16. A method in accordance with claim 15, further comprising the step of providing a vent in the nose cone, configured to allow the introduction of cooling air into an interior of the projector lamp.
17. A method in accordance with claim 15, wherein the steps of treating the interior and exterior surfaces of the nose cone comprise treating at least one of the interior and exterior surfaces with a treatment selected from the group consisting of coating with radiation absorbing or emitting surface coatings, anodizing of the surface, and bead blasting of the surface.
18. A projection system, comprising:
a light source, including a lamp, having
a lamp burner and reflector;
a nose cone, attached to a forward portion of the reflector, the nose cone comprising
a metal shell, having a rear edge configured to attach to a forward edge of the reflector, and a forward aperture configured to allow passage of light from the lamp, the metal shell being configured to cooperate with the reflector to substantially enclose the lamp burner, and having an interior surface that is treated to be infrared absorbing and low emitting, and an exterior surface that is treated to be highly radiation emitting; and
a plurality of protrusions on the interior surface and exterior
surface of the metal shell, for dissipating heat from the nose cone;
a spatial light modulator, configured to produce an image to be projected by the light; and
means for projecting the image to a viewing position.
19. A projection system in accordance with claim 18, wherein the protrusions are selected from the group consisting of elongate pins and elongate fins.
20. A projection system in accordance with claim 19, wherein the elongate pins protrude from the nose cone in a substantially forward orientation.
21. A projection system in accordance with claim 19, wherein the elongate fins substantially radially extend from the exterior surface of the nose cone.
22. A projection system in accordance with claim 18, further comprising a light filter, disposed in the forward aperture of the nose cone.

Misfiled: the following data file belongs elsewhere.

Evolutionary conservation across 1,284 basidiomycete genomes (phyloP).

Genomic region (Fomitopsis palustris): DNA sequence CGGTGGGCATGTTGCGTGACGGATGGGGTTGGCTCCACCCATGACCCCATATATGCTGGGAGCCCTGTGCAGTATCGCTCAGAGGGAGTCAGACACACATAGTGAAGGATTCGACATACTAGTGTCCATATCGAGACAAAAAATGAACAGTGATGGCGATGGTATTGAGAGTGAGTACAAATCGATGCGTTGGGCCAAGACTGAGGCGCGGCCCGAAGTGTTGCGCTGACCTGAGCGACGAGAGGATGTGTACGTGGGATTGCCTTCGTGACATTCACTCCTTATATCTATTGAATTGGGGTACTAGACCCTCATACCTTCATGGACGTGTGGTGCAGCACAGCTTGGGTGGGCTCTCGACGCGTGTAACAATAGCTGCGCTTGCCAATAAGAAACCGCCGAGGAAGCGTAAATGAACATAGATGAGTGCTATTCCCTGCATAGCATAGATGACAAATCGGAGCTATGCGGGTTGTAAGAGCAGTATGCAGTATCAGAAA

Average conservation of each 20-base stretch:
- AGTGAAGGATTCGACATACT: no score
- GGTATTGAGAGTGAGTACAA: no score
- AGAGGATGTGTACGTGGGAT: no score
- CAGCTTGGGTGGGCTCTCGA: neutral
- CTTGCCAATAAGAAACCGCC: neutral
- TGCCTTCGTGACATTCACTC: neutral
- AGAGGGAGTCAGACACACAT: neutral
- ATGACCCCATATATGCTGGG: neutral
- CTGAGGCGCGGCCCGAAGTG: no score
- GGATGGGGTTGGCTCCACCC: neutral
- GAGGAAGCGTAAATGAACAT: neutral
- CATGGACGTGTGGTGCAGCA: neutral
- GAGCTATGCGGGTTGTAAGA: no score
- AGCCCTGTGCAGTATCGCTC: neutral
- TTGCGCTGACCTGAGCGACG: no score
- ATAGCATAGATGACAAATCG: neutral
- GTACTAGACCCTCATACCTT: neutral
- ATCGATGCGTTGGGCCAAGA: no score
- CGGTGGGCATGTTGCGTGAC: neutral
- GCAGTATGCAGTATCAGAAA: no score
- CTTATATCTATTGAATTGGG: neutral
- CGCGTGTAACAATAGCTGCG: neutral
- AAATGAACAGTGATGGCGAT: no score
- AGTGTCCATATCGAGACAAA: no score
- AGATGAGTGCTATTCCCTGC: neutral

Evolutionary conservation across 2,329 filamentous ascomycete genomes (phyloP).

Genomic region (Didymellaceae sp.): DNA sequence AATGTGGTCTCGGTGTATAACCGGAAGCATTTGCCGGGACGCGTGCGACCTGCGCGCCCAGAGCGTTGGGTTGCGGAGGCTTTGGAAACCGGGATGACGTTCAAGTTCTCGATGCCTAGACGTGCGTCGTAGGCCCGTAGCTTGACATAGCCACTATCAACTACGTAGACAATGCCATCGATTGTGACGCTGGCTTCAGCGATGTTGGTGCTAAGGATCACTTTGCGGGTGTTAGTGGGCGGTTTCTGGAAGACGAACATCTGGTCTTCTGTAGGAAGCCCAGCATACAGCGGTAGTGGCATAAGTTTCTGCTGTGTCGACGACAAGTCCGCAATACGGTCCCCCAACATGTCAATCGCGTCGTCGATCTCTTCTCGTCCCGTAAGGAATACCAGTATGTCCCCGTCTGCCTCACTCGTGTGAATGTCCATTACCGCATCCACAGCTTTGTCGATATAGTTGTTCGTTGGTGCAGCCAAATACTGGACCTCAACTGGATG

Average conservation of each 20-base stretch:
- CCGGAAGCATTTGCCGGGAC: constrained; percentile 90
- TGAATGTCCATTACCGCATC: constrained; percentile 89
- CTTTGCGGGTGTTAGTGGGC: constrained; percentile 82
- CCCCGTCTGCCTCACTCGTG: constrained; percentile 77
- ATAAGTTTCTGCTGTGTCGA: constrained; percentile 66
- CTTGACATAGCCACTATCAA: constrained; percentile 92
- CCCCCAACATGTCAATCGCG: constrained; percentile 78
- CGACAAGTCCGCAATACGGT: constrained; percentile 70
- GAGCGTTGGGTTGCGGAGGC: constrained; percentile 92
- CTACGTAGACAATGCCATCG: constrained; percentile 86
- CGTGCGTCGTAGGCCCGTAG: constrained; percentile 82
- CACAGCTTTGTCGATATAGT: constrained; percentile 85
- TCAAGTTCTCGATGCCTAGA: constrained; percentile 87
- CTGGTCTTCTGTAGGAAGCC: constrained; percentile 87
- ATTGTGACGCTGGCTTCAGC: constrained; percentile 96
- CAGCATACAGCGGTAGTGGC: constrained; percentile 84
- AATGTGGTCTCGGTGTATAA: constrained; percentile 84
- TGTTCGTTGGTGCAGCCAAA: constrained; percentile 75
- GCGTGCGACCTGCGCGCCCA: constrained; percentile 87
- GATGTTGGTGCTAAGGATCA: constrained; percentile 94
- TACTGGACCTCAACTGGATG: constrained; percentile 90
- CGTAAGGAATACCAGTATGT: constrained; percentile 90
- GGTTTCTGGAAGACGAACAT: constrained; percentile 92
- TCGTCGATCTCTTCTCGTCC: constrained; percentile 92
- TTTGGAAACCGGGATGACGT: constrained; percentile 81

23. A projection system in accordance with claim 18, further comprising a vent, disposed in a portion of the nose cone, configured to allow air to enter an interior of the lamp.
24. A projection system in accordance with claim 18, further comprising a fan, configured to provide a flow of cooling air to the nose cone.
25. A projection system in accordance with claim 18, wherein the nose cone is of aluminum.
26. A projection system in accordance with claim 18, wherein a surface treatment of at least one of the interior surface and exterior surface is selected from the group consisting of radiation absorbing and emitting surface coatings, anodizing of the surface, and bead blasting of the surface.
Description
BACKGROUND

There are a variety of types of digital projection systems that have been developed and gained widespread use in recent years. Digital projection systems generally include a spatial light modulator for producing an image signal, and a light source to illuminate the light modulator and associated optical elements to project a desired image to a projection surface. Types of spatial light modulators currently in use for projection systems include liquid crystal display (LCD) systems (both reflective and transmissive), liquid crystal on silicon (LCOS) displays, and digital mirror devices (DMD), among others.

Recent technological and manufacturing advances have made digital projection systems increasingly popular and affordable. The ultra-high pressure (UHP) projector lamps in these projectors generate the majority of heat produced by the projection system. Management of this heat is one important aspect of the design of these systems. Excessive heat can damage sensitive electronic components of the projection system, or simply reduce the useful life of individual components or of the device as a whole. At the same time, a high illuminance projector lamp is usually required to attain a relatively high temperature in order to operate efficiently.

A variety of approaches have been taken to managing the heat associated with high output projector lamps. Fans and/or blowers are frequently used to provide a constant stream of cooling air onto the projector lamp. Unfortunately, with known systems a large quantity of heat is still dissipated from the lamp to the components within the projector. There is a need for additional systems and methods for capturing and removing heat from projector systems.

BRIEF DESCRIPTION OF THE DRAWINGS

Various features and advantages of the invention will be apparent from he detailed description which follows, taken in conjunction with the accompanying drawings, which together illustrate, by way of example, features of the invention, and wherein:

FIG. 1 is a perspective view of one embodiment of a projector lamp having a thermal nose cone;

FIG. 2 is a side view of the projector lamp of FIG. 1;

FIG. 3 is a cross-sectional view of the lamp of FIG. 1;

FIG. 4 is a rear perspective view of the nose cone of the lamp of FIG. 1;